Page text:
Basis Adjustment for Decedents' Estates
Under EGTRRA, the Federal Estate Tax and the fair market value basis rules were repealed in 2010. Enacted in their place were carryover basis rules that applied to individuals who died in 2010. Under the carryover basis rules, assets in a decedent's Estate do not receive an adjustment in basis to fair market value at death, but rather the beneficiaries of the estate receive the decedent's basis in his or her assets. The beneficiaries are, however, entitled to a $1.3 million basis increase and an additional $3 million basis increase for property passing to a surviving spouse or certain types of Marital Trusts which may be added to the basis of appreciated assets at death.
Partly in response to likely constitutional challenges to the retroactive imposition of a Federal Estate Tax to 2010 Estates, the Act allows the personal representative of the Estate of a decedent who died in 2010 to elect to apply the carryover basis rules under EGTRRA rather than apply the Federal Estate Tax as provided under the Act. If such an election is made, the decedent's Estate is not subject to Federal Estate Tax. If you are acting in a fiduciary capacity for a decedent who died in 2010, please contact a member of our Estate Planning Practice Group to discuss whether such an election is appropriate.
Federal Gift Tax
The Federal Gift Tax exemption amount is the total amount of gifts that an individual may make during his or her lifetime in addition to annual exclusion gifts (currently $13,000 annually per donee) without incurring a Federal Gift Tax. Prior to EGTRRA, the Federal Gift Tax exemption amount was the same as the Federal Estate Tax exemption amount and was referred to as the Unified Credit. EGTRRA modified this by freezing the Federal Gift Tax exemption amount at $1 million and increasing the Federal Estate Tax exemption amount over time to a high in 2009 of $3.5 million.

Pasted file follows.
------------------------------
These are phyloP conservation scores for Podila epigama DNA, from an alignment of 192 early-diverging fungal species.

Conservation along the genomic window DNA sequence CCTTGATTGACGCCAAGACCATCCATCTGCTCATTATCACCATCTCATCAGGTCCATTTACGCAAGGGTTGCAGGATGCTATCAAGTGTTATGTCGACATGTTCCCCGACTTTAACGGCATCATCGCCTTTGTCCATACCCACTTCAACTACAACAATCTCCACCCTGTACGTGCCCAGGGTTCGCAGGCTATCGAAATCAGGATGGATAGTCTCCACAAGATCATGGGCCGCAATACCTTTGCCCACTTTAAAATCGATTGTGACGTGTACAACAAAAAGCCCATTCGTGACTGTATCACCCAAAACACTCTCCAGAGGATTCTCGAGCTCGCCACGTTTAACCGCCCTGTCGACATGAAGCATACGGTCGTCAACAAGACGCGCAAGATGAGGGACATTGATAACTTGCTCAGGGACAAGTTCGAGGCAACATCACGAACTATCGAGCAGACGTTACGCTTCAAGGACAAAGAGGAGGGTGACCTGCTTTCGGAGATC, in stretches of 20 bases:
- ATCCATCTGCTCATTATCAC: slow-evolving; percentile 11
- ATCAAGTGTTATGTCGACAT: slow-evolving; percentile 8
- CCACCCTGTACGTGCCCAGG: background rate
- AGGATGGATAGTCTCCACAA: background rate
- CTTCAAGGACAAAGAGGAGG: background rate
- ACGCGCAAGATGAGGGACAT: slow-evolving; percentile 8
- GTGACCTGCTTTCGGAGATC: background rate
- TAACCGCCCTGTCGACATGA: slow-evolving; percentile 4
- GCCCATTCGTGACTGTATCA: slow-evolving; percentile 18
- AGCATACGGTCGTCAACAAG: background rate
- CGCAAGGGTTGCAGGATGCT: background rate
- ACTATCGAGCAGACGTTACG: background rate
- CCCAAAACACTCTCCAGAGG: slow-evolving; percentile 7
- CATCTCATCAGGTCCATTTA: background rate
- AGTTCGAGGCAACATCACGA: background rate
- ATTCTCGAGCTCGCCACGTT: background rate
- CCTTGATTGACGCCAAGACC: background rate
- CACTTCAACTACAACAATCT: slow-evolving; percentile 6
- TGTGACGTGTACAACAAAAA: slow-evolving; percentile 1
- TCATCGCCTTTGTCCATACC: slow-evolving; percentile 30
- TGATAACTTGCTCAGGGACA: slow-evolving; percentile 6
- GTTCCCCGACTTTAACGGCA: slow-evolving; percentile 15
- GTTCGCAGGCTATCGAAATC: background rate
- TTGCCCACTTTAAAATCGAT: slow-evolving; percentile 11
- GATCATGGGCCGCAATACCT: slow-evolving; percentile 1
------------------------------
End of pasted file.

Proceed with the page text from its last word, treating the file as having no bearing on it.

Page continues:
Under the Act, the Federal Gift Tax exemption and the Federal Estate Tax exemption amounts are unified again. Beginning January 1, 2011, both the Federal Gift Tax exemption and Federal Estate Tax exemption amounts will be $5 million. A surviving spouse's Federal Gift Tax exemption amount could be more than $5 million if portability applies (see discussion above). The Act does not change the Federal Gift Tax exemption amount for gifts occurring in 2010 - the Federal Gift Tax exemption amount remains at $1 million for gifts in 2010. The Act sets the maximum Federal Gift Tax rate at 35 percent in 2010, 2011 and 2012.
Because the Act extends the sunset that was to occur after December 31, 2010 to December 31, 2012, the Federal Gift Tax exemption amount is scheduled to decrease to $1 million and the Federal Gift Tax rate is scheduled to increase to 55 percent on January 1, 2013. Accordingly, if you are considering significant gifts to transfer wealth, you may want to contact a member of our Estate Planning Practice Group to evaluate a gifting program that takes advantage of the higher Federal Gift Tax exemption amount and the lower Federal Gift Tax rate.
Federal Generation-Skipping Transfer Tax
The Federal Generation-Skipping Transfer (GST) tax applies to transfers made to skip persons - grandchildren or more remote descendants or unrelated individuals who are more than 37.5 years younger than the donor.
Under EGTRRA, the Federal GST Tax was repealed in 2010. The Act, however, retroactively reinstates the Federal GST tax for transfers made to skip persons after December 31, 2009 and sets the Federal GST Tax exemption amount at $5 million in 2010, 2011 and 2012 (indexed for inflation in 2012). The Act sets the Federal GST Tax rate at 0 percent in 2010, but increases the Federal GST Tax rate to 35 percent in 2011 and 2012.